For the other European armies national uniforms were in their infancy. The Danish infantry wore grey coats and breeches with green stockings. Some Danish cavalry regiments wore the old buff coats. Hanoverian regiments had taken to wearing red coats. The Prussian army wore dark blue. The Dutch army wore a motley of uniforms although the Guards wore blue and were referred to as the Blue Guards. The native French regiments wore white coats. The foreign regiments in French service, the Scots, Irish and Swiss wore red coats.

Winner: The Allied Army under the Duke of Marlborough and Prince Eugene of Savoy; decisively.

The Battle of Oudenarde

British Regiments:
King’s Regiment of Horse; later the King’s Dragoon Guards and now the 2nd Queen’s Dragoon Guards.
3rd Regiment of Horse; later the 3rd Dragoon Guards, then the 3rd Carabineers and now the Royal Dragoon Guards.
5th Regiment of Horse; later the 5th Dragoon Guards, then the 5th Inniskilling Dragoon Guards and now the Royal Dragoon Guards.
6th Regiment of Horse; later the 6th Dragoon Guards, then the 3rd Carabineers and now the Royal Scots Dragoon Guards.
7th Regiment of Horse; later the 7th Dragoon Guards, then the 4th/7th Royal Dragoon Guards and now the Royal Dragoon Guards.
Royal North British Regiment of Dragoons; the Royal Scots Greys and now the Royal Scots Dragoon Guards.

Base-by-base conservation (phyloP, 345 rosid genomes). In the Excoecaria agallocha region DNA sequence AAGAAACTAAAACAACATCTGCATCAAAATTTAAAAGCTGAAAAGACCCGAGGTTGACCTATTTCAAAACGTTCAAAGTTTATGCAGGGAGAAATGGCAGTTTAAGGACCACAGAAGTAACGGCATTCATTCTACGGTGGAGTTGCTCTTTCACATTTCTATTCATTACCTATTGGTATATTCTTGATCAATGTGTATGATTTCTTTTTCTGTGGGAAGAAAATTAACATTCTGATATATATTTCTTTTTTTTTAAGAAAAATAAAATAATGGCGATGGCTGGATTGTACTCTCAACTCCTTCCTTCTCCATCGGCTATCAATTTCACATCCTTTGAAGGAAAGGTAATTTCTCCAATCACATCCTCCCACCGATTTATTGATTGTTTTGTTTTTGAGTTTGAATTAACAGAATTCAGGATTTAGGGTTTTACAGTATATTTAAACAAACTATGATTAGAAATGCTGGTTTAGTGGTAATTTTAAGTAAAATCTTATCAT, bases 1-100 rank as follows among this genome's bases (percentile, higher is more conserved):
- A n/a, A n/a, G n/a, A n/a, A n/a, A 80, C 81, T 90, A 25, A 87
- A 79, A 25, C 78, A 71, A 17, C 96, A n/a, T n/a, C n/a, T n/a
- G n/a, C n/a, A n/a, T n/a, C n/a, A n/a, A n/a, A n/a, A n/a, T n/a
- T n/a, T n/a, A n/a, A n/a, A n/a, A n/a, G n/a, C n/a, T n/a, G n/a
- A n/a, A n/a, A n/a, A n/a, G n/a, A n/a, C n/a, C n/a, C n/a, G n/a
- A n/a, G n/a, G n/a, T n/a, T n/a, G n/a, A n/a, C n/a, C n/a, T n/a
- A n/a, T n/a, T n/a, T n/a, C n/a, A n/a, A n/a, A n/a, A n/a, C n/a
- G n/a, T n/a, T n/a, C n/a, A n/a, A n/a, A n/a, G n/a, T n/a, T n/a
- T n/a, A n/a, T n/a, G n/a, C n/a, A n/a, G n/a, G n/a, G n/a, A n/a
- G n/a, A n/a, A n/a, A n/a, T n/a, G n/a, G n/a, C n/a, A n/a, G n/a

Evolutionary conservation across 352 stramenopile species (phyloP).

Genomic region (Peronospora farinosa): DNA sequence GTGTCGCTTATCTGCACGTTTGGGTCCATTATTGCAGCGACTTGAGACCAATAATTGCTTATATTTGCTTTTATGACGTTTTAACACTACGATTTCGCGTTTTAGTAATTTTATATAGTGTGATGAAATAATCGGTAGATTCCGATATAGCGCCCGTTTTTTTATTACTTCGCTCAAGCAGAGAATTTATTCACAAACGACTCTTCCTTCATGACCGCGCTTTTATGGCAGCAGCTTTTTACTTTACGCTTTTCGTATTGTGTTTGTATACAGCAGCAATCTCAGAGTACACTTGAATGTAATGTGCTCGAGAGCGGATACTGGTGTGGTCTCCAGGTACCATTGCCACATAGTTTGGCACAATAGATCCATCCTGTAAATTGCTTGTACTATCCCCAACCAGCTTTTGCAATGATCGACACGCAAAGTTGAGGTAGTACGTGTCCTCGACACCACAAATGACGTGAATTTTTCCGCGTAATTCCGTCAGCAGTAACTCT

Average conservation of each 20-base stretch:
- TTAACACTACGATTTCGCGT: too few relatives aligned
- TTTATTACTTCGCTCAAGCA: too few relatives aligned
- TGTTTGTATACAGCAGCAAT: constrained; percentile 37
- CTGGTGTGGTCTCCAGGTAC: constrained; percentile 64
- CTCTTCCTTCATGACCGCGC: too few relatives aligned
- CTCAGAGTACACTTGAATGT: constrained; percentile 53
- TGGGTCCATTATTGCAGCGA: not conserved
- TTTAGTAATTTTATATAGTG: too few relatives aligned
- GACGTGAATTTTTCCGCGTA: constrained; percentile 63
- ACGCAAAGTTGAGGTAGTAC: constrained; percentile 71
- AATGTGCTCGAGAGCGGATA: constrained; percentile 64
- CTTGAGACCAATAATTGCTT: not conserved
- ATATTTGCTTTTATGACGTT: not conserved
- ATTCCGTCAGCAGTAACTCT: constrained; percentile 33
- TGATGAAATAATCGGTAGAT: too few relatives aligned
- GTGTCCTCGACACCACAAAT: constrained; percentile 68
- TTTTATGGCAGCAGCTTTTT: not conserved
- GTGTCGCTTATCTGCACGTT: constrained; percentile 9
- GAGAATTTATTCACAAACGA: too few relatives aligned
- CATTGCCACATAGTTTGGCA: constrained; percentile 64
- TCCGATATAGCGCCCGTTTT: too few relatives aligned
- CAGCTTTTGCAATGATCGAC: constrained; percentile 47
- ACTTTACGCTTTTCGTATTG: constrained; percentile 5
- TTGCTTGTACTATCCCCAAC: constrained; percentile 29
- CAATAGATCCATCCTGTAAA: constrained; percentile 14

5th Dragoons; later the 5th Lancers, then the 16th/5th Royal Lancers and now the Royal Lancers.
1st Regiment of Foot Guards; now the Grenadier Guards.
The Coldstream Regiment of Foot Guards.
The Royal Regiment; now the Royal Scots.
3rd Foot, the Buffs; now the Princess of Wales’s Royal Regiment.
8th King’s Foot; now the King’s Regiment.
10th Foot; later the Lincolnshire Regiment and now the Royal Anglian Regiment.
15th Foot; later the East Yorkshire Regiment and now the Prince of Wales’s Regiment of Yorkshire.
16th Foot; later the Bedfordshire Regiment and now the Royal Anglian Regiment.
Royal Irish; disbanded in 1922.
Royal Scots Fusiliers.
Royal Welch Fusiliers.
24th Foot; later the South Wales Borderers and now the Royal Regiment of Wales.
26th Foot, the Cameronians; later the Scottish Rifles, disbanded in 1968.
28th Foot; later the Gloucestershire Regiment and now the Royal Gloucestershire, Berkshire and Wiltshire Regiment.
29th Foot; later the Worcestershire Regiment and now the Worcestershire and Sherwood Foresters Regiment.
37th Foot: later the Royal Hampshire Regiment and now the Princess of Wales’s Royal Regiment.
Royal Artillery.

The 1708 campaigning season started late and in some confusion.